- a diagnostic statement identifying the disability, the date of the most recent evaluation, and the date of the original diagnosis, using the Diagnostic and Statistical Manual of the American Psychiatric Association (DSM-IV) or the International Statistical Classification of Diseases (ICD)
- a comprehensive description of the diagnostic tests, methods, and criteria used to make the diagnosis
- a description of the current functional impact of the disability, background information, test results reported as standard scores, and a narrative interpretation
- the treatments, medications, assistive technology, and accommodations currently being used by the student, their effectiveness, and recommendations for additional accommodations
- a description of the expected progression or stability of the disability over time
- the credentials of the diagnosing professional, such as their certification, licensure, or documentation of professional training
Remember: Students who have been granted accommodations for prior testing are not automatically guaranteed similar accommodations for different tests. The assessment services require ongoing verification of continued eligibility for accommodations at future administrations. Verification should be submitted at least one month prior to the test date.
What kind of testing is required to document a disability?
A comprehensive testing battery is necessary to document the student's strengths, weaknesses, and learning needs. Evaluations must include measures of broad cognitive functioning through intelligence tests such as the Wechsler or the Stanford-Binet. Processing tests are used to assess visual-spatial ability, memory, fine motor skills, executive functioning, and attention. Academic or cognitive testing includes such measures as the Woodcock Johnson or Wechsler Achievement to assess reading, writing, and math skills. Social-emotional measures investigate issues such as depression or anxiety, which could impact student performance. Instruments used in the evaluation must employ age-based norms and report results as standard scores or percentile ranks.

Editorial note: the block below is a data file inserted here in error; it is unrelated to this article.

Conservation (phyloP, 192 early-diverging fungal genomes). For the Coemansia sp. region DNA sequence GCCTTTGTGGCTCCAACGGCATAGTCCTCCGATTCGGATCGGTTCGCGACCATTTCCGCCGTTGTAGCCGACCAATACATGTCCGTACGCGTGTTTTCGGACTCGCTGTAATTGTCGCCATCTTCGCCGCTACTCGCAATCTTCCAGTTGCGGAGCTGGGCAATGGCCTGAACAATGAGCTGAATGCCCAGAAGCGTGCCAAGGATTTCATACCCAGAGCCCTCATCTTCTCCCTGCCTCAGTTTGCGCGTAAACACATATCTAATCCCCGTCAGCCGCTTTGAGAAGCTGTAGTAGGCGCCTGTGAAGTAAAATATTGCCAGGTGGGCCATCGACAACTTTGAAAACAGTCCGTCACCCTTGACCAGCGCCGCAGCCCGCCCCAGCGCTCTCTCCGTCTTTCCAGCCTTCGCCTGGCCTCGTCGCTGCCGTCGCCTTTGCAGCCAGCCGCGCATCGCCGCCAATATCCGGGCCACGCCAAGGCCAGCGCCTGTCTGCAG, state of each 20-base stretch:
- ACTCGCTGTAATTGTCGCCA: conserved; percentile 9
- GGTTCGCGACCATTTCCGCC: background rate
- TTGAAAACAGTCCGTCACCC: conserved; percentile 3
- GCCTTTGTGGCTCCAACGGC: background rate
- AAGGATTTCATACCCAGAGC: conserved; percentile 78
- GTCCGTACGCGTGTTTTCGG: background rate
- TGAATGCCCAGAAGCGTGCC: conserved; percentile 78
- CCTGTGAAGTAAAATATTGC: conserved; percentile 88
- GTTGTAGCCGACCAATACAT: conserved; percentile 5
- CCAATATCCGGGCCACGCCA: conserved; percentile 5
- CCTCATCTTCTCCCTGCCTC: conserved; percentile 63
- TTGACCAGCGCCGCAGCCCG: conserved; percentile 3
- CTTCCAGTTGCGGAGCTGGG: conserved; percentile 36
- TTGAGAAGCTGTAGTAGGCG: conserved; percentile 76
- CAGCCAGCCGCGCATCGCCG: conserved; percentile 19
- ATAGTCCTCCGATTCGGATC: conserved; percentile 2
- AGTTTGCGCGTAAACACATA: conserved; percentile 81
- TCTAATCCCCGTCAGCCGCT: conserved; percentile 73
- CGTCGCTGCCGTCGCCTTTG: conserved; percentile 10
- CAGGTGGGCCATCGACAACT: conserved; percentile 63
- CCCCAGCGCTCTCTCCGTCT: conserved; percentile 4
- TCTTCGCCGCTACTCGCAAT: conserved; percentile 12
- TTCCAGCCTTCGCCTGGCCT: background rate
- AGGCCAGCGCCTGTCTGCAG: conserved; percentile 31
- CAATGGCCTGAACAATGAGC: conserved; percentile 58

Where can I obtain additional information about educational assessments?
Educational testing is typically conducted in a single session of three to four hours, in an office or at the student's home. During this session, the student will be asked to solve academic questions, manipulate blocks, and complete rating scales. The evaluator will also review the student's academic history and may ask to see results from previous assessments, report cards, or school meetings. The cost of a comprehensive assessment ranges from $2000 - $4000. In addition to the test results, the evaluator will write a report documenting the nature and severity of the disability, recommendations for accommodations, and the rationale for each accommodation. This information can then be submitted to the testing companies to help determine eligibility.
For additional information about testing, accommodations, or student support, contact the authors, Marcia Rubinstien or Laura Seese, or ask your high school guidance counselor to explain the process used at your school.
Marcia Rubinstien M.A., CEP - www.edufax.com - 860-233-3900
EDUFAX, 345 North Main Street, Suite 317, West Hartford, CT 06117
Laura Seese, Ph.D. - www.edadvancement.com - 860-254-5451
Educational Advancement, 14 Old Farms Lane, West Suffield, CT 06093